What is Hypnotherapy
People actually go into hypnosis all on their own all the time. For example, the last time you were daydreaming while you drove on the freeway and missed your exit, you were in a hypnotic state. When you came home from work and zoned out in front of the TV—not asleep but not paying attention to anything going on around you or anything being said except fot the TV program you were watching—you were in hypnosis. Hypnosis is nothing more than a state in which your mind is so relaxed and focused that you don’t pay any attention to what’s going on around you or what’s being said. Anyone of at least average intelligence can be hypnotized, and the more intelligent you are, the easier it is to achieve this daydream state of comfortable, focused relaxation.
How Does Hypnosis Work?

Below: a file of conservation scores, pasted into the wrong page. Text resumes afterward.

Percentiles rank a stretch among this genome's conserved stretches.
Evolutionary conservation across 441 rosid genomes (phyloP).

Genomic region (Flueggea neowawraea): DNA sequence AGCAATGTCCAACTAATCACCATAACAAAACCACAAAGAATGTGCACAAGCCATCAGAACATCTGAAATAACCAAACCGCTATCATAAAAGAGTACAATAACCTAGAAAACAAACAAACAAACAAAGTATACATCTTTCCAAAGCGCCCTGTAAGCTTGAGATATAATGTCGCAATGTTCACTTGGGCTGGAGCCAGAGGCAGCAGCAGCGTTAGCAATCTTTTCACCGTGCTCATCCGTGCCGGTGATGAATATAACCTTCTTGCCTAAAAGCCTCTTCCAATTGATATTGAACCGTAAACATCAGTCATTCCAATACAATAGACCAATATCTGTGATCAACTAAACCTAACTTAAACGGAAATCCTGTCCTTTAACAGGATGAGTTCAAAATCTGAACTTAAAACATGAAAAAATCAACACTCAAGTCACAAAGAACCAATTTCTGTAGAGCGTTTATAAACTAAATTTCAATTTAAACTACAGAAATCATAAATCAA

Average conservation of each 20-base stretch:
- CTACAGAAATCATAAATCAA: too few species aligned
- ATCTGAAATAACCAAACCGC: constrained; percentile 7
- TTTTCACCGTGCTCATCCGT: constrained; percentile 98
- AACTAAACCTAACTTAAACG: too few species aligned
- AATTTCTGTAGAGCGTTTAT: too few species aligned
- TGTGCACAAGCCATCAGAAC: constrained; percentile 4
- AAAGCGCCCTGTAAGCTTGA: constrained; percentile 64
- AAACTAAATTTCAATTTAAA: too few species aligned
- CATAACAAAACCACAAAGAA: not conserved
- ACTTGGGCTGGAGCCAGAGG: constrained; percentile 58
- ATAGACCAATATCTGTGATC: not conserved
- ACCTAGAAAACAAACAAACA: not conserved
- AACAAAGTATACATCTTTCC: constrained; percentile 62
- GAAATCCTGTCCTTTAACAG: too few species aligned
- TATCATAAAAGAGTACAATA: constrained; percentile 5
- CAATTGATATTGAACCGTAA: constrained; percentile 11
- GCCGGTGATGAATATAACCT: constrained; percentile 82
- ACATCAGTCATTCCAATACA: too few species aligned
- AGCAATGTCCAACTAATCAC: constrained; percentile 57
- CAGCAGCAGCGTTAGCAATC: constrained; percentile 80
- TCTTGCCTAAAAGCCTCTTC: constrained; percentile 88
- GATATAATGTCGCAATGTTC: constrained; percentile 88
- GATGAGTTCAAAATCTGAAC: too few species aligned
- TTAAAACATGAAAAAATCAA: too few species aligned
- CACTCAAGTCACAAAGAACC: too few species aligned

Science has established that the mind consists of two parts, kind of like a giant iceberg: the conscious mind and the subconscious mind. The conscious mind –the smaller part above the water–holds your short-term memories and is the tool you use for things like doing math problems, driving your car, and making a grocery list. The conscious mind is also the part of your mind that conforms to “shoulds and oughts” and social expectations.
The subconscious mind–the larger part of the iceberg which is below the water– holds your long-term memories, habits, beliefs and personality. It also regulates the functions of your body, such as your heart beat and digestion. In short, your subconscious mind is the programming behind everything you do, think and feel and believe.